“I’m leaving for Puerto Rico today. I talked to Pa last night. He’s not well. He can’t walk, he’s hurt. I just came to let you know.” Val pulled her hand out of the warm water. Maritza grabbed it before she could pull away.

“You got time for a manicure then. Can’t go to PR with shitty nails, I won’t have it.” Ma went to work on her left hand and put the right one to soak. “You know, after you left yesterday, with all that shit you were saying, it made me understand that you really don’t know your family.” Val tried to pull her hand away but her mother smacked her with the nail file. “Your dad left because his mother was sick. Your abuela was all alone in Puerto Rico and in a bad way. Your dad was a good son. He took care of his ma till she passed. He loved you, always did. He sent money and would call you, you don’t remember? One time, he came to visit and brought you pasteles, toys, and dresses. But nah, you don’t remember shit.

“I only saw him once and talked on the phone a few times. He never came back. Excuse me if I needed to think about dropping everything to go see him.” Maritza was carefully cutting around Val’s nail bed and holding her hand firmly, ignoring the last comment.

“So your grandma left behind some land that needed to be taken care of. She only had your dad and he had to stay there to take care of his responsibilities. He went through a lot out there. I met Pito and it was over. He understood, ya know.”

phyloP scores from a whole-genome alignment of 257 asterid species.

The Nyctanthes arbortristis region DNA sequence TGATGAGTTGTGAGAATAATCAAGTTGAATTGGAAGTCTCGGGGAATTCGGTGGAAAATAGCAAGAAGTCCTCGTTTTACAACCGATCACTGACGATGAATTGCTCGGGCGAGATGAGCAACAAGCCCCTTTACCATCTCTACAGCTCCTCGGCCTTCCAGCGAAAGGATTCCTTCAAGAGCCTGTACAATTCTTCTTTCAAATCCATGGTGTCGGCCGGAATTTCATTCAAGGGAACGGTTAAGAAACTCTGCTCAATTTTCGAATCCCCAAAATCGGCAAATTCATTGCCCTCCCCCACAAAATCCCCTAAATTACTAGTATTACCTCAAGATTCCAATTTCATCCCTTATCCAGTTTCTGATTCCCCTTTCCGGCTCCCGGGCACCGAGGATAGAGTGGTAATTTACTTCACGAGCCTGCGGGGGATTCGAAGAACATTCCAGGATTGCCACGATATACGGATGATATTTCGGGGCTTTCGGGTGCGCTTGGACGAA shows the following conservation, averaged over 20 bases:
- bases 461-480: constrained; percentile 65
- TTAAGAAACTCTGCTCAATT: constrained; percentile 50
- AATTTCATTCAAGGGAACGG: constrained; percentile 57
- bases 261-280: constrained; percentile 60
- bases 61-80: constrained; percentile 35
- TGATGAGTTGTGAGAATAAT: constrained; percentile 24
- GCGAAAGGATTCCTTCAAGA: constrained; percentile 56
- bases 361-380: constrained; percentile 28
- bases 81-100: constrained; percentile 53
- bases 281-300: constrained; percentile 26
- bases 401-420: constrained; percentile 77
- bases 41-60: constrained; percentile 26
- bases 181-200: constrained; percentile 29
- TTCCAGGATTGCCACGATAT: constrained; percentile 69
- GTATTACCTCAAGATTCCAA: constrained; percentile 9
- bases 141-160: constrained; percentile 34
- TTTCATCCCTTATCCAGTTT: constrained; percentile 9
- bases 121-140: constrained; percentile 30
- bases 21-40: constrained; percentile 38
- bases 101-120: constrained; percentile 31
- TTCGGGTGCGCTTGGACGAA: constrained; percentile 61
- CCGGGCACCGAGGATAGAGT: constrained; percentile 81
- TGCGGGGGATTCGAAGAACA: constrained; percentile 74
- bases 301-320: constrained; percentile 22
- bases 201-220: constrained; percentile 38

Val shook her head; yeah she knew. Her whole life changed too. She spent her childhood taking care of the half siblings who came later and trying to wrap her mind around the drinking, drugs, and fighting that happened every weekend.

“A lot of shit went down for your dad out there,” her mother said. “ I’m sure he’ll tell you all about it.” Maritza finished shaping Val’s nails and started putting on a red nail color.

“No, Ma! I hate red.”

Maritza laughed. “You gotta represent Boricua.” The other ladies smiled and gave Val a thumbs up. “Yo, Cha-chi, put on some salsa!” The music blasted from the speakers and the customers got hyped up with the song playing.

“Oh, yeah, old school. El Gran Combo.” Ma moved around in her chair, grooving to the music. “Get used to that sound, Valentina. It’s all your father would play.”

Val smiled listening to the man sing about Puerto Rican food. Two women stood up to dance and Clara took over the register. Business was booming for Ma from what Val could tell. Women were coming in and waiting for their turn. She sat quietly watching the hustle and bustle. Clara came over and touched Val’s hair curiously.

“You straighten it every day? Seems like a lot of work.”